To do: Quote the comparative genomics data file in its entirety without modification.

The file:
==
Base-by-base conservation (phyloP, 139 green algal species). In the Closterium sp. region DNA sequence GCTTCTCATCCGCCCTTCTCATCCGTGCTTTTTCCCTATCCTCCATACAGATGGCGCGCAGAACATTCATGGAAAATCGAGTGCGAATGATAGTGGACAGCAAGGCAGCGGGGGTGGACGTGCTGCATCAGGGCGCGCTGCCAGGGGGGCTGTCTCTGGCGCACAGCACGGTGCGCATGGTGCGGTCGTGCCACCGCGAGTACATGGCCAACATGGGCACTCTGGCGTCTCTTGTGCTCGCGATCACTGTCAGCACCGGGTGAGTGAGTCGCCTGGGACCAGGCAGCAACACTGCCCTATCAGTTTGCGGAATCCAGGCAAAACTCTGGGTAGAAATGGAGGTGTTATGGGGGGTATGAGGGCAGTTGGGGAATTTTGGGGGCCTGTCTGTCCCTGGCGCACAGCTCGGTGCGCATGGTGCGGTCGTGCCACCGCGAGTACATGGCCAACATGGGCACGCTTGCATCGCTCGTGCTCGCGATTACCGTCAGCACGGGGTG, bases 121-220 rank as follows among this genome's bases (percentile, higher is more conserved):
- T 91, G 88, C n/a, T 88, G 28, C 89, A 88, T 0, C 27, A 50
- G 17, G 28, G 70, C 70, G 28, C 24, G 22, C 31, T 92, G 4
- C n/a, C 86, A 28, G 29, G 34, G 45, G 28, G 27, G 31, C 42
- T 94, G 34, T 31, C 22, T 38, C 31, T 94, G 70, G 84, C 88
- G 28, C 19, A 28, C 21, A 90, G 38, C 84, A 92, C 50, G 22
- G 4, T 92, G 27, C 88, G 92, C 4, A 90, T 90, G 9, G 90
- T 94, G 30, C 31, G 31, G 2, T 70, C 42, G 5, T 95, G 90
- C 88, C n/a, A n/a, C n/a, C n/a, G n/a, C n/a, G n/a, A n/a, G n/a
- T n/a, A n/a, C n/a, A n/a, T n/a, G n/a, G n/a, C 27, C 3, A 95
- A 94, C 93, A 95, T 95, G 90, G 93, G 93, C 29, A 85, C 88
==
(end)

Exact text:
Base-by-base conservation (phyloP, 139 green algal species). In the Closterium sp. region DNA sequence GCTTCTCATCCGCCCTTCTCATCCGTGCTTTTTCCCTATCCTCCATACAGATGGCGCGCAGAACATTCATGGAAAATCGAGTGCGAATGATAGTGGACAGCAAGGCAGCGGGGGTGGACGTGCTGCATCAGGGCGCGCTGCCAGGGGGGCTGTCTCTGGCGCACAGCACGGTGCGCATGGTGCGGTCGTGCCACCGCGAGTACATGGCCAACATGGGCACTCTGGCGTCTCTTGTGCTCGCGATCACTGTCAGCACCGGGTGAGTGAGTCGCCTGGGACCAGGCAGCAACACTGCCCTATCAGTTTGCGGAATCCAGGCAAAACTCTGGGTAGAAATGGAGGTGTTATGGGGGGTATGAGGGCAGTTGGGGAATTTTGGGGGCCTGTCTGTCCCTGGCGCACAGCTCGGTGCGCATGGTGCGGTCGTGCCACCGCGAGTACATGGCCAACATGGGCACGCTTGCATCGCTCGTGCTCGCGATTACCGTCAGCACGGGGTG, bases 121-220 rank as follows among this genome's bases (percentile, higher is more conserved):
- T 91, G 88, C n/a, T 88, G 28, C 89, A 88, T 0, C 27, A 50
- G 17, G 28, G 70, C 70, G 28, C 24, G 22, C 31, T 92, G 4
- C n/a, C 86, A 28, G 29, G 34, G 45, G 28, G 27, G 31, C 42
- T 94, G 34, T 31, C 22, T 38, C 31, T 94, G 70, G 84, C 88
- G 28, C 19, A 28, C 21, A 90, G 38, C 84, A 92, C 50, G 22
- G 4, T 92, G 27, C 88, G 92, C 4, A 90, T 90, G 9, G 90
- T 94, G 30, C 31, G 31, G 2, T 70, C 42, G 5, T 95, G 90
- C 88, C n/a, A n/a, C n/a, C n/a, G n/a, C n/a, G n/a, A n/a, G n/a
- T n/a, A n/a, C n/a, A n/a, T n/a, G n/a, G n/a, C 27, C 3, A 95
- A 94, C 93, A 95, T 95, G 90, G 93, G 93, C 29, A 85, C 88